Select Committee on Social Security Sixth Report


1. The staff of the War Pensions Agency should be congratulated for their professionalism and dedication (paragraph 4).

2. We expect the independent review to result in changes to the decision making and appeals process which bring about significant improvements in the service provided by the Agency and we expect the Agency to take note of the concerns raised in this Report (paragraph 6).

3. Though we acknowledge that the Agency's overall performance is good, we are concerned that there may be a significant number of claimants who experience unacceptable delays (paragraph 7).

4. We recommend that there should be separate targets for old and new appeals, that these targets should be challenging and should be improved year-on-year, and that reducing the time taken to clear appeals should be considered a high priority (paragraph 9).

5. It is clear to us that significant improvements in the Agency's written communication need to be made if the Agency is to achieve the target of delivering a first class service to war pensioners and war widows (paragraph 10).

6. We recommend that calls to the telephone Helpline should be charged at the local rate and that urgent consideration should be given to the introduction of a Freephone number (paragraph 11).

7. We are concerned at the lack of public awareness of war pensions and are surprised that increasing public awareness is not a high priority for the Agency. We recommend that the issue of take-up should be addressed. We recommend that, as a first step, details of how to claim a war pension should be included in the notification of state pension entitlement sent by the Department to people approaching retirement age (paragraph 13).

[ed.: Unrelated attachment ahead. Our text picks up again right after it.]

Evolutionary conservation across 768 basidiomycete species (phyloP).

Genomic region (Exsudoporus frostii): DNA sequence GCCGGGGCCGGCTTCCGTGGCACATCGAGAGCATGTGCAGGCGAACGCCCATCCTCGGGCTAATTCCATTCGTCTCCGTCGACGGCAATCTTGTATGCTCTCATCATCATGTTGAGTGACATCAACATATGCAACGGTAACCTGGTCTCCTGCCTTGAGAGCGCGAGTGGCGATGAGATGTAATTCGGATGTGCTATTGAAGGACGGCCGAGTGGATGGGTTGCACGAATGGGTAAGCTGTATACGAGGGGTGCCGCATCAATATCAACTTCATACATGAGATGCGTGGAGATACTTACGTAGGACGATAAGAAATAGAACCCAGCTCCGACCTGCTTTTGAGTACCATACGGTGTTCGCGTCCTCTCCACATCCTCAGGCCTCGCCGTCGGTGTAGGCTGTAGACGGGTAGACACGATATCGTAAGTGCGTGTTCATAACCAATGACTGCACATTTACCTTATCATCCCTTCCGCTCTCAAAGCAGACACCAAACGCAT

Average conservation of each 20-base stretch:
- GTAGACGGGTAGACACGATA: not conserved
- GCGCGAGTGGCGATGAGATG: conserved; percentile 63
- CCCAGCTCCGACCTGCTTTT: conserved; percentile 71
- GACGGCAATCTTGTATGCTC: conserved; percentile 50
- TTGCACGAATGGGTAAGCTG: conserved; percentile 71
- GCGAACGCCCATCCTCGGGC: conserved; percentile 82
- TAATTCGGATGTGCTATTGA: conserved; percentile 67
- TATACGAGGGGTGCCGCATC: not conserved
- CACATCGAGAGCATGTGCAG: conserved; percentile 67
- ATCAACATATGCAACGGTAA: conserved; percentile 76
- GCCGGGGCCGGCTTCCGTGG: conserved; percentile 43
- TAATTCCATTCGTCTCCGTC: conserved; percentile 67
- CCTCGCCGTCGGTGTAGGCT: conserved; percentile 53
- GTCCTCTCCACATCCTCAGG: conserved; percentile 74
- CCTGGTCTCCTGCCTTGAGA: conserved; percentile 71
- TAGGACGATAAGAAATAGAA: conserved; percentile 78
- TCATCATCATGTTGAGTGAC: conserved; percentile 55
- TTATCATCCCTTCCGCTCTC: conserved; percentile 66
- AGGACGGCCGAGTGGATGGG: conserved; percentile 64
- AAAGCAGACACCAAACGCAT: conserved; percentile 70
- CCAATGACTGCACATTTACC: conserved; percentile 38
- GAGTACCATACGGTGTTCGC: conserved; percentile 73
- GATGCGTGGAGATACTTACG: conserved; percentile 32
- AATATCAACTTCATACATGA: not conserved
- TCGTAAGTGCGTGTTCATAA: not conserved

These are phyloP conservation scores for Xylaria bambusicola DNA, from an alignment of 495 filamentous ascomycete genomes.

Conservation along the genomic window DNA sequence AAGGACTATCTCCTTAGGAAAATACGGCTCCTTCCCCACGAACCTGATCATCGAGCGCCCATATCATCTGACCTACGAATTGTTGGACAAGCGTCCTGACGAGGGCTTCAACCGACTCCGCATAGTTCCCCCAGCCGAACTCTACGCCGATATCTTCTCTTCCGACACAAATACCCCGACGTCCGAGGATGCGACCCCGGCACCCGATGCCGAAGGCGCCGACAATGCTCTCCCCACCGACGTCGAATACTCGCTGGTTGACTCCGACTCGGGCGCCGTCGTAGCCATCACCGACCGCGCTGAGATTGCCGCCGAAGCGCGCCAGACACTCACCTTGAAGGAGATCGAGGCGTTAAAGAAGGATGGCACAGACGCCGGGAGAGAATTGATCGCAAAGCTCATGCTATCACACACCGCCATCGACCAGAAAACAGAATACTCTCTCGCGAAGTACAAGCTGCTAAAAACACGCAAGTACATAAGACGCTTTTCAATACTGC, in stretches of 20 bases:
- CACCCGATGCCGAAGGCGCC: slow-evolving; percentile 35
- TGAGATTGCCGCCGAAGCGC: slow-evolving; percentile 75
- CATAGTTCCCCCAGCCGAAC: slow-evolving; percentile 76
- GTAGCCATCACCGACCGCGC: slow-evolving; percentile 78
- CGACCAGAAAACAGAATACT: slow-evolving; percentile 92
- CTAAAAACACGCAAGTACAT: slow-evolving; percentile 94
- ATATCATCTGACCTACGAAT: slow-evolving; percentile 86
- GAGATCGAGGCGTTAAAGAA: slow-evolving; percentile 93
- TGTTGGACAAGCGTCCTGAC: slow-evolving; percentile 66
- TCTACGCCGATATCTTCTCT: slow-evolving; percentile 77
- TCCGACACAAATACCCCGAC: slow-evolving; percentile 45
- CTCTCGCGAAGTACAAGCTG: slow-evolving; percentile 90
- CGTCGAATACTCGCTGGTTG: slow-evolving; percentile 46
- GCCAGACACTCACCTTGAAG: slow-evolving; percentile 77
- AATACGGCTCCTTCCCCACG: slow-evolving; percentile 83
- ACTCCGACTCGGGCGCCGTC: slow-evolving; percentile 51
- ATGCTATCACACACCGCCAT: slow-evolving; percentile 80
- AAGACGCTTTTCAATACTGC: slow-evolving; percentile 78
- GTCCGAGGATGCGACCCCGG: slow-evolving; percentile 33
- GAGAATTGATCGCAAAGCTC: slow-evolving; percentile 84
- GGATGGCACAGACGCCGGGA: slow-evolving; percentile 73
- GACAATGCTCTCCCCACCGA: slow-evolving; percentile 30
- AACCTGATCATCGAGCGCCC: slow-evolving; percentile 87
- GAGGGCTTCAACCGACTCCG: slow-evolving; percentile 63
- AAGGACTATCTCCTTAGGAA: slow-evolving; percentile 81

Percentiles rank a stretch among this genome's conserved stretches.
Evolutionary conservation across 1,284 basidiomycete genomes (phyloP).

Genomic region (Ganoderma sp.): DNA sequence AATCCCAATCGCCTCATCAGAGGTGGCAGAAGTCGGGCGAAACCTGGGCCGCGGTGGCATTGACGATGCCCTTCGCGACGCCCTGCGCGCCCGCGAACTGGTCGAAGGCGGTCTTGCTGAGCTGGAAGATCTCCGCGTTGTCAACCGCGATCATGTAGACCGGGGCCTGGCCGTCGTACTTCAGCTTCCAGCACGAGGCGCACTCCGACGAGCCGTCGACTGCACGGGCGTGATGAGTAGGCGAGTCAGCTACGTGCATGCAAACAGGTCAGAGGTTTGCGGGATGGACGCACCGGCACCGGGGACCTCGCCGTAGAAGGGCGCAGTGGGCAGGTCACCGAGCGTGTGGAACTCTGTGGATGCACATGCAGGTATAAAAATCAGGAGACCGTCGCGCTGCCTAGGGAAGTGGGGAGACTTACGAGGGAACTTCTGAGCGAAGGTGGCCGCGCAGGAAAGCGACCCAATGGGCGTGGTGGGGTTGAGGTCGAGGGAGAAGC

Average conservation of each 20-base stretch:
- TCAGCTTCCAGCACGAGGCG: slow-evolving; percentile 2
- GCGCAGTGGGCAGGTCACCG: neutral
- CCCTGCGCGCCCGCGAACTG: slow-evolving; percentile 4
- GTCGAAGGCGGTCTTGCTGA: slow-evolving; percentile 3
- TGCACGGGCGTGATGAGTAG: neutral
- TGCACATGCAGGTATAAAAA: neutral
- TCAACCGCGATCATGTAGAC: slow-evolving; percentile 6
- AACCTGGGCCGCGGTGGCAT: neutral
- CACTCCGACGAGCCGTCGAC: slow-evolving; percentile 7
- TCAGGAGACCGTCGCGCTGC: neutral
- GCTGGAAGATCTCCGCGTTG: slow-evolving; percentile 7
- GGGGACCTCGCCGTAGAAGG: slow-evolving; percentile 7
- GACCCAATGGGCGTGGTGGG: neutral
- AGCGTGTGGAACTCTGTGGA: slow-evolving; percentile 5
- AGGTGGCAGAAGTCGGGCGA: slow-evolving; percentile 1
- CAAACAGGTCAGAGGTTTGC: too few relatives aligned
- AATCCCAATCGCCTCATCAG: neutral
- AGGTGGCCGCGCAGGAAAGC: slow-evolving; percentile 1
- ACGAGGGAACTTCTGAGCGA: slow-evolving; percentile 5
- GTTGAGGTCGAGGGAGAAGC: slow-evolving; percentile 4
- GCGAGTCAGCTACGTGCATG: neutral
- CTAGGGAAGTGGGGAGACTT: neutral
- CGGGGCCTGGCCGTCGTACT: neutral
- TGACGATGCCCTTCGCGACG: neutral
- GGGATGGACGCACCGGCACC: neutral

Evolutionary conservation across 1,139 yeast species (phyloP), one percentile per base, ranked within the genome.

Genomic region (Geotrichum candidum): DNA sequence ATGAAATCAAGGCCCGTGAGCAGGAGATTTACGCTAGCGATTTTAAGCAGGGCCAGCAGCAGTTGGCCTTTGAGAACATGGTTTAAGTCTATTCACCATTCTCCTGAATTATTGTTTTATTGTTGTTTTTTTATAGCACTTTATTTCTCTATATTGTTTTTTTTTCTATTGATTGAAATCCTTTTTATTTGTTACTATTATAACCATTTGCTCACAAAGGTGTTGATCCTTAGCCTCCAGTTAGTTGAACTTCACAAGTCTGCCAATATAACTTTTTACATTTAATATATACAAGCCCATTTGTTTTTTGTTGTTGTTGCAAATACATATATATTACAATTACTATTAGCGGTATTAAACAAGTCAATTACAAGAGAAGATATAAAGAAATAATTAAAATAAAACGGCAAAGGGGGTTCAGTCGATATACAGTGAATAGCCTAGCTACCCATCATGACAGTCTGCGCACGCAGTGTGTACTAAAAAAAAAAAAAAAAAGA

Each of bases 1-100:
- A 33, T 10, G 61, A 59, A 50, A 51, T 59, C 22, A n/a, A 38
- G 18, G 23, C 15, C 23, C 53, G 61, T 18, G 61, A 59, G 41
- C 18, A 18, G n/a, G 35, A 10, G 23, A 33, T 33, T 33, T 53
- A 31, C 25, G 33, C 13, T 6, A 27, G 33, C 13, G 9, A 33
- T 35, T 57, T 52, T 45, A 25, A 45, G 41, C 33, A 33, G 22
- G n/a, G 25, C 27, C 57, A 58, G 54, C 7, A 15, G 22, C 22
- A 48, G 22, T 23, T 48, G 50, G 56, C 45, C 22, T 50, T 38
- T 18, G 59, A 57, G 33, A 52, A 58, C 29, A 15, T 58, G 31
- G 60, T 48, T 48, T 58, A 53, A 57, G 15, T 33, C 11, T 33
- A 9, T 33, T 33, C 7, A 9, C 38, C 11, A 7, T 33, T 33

8. It is clear to us that the current review of the work of the War Pensions Agency should take into consideration the high value which is placed on the work of the Welfare Service. In addition, we recommend that the Agency should seek to draw on the experience of the fire and police services in the continued development of the War Pensioners' Welfare Service (paragraph 15).

9. We believe that the War Pensions Agency should be retained as a 'stand alone' body for at least the next five years. Moreover, we consider it to be very important that ex-service organisations should be consulted fully in the course of the Prior Options Review (paragraph 17).

10. We recommend that consideration should be given to hiving off the administration of the Ilford Park Polish Home, while continuing to place priority on providing a high level of service to the residents of the Home and the community that it serves (paragraph 18).

11. We consider it unfortunate that significant expertise was lost by the War Pensions Agency in 1997-98 through the introduction of an early retirement scheme. There are lessons to be learned form the experience of the Agency by other parts of the public sector about the importance of retaining experienced staff during periods of change (paragraph 20).

12. In areas of medical controversy, consideration might be given to the commissioning of medical evidence jointly with the ex-service community so as to develop common ground and avoid the divisions that we have seen in recent years (paragraph 24).

13. We consider it to be very important that the experience of the War Pensions Agency should inform both the current review and the consultation which follows (paragraph 25).

14. We were surprised to hear of the anachronistic treatment of officers and other ranks. We believe that the current review provides an opportunity to modernise the arrangements (paragraph 26).

15. We fully support the Government's aim of devising a modern, fair and simplified compensation scheme. We welcome the fact that the current review of compensation arrangements will result in the publication of a consultation document and trust that the consultation will be conducted thoroughly (paragraph 27).

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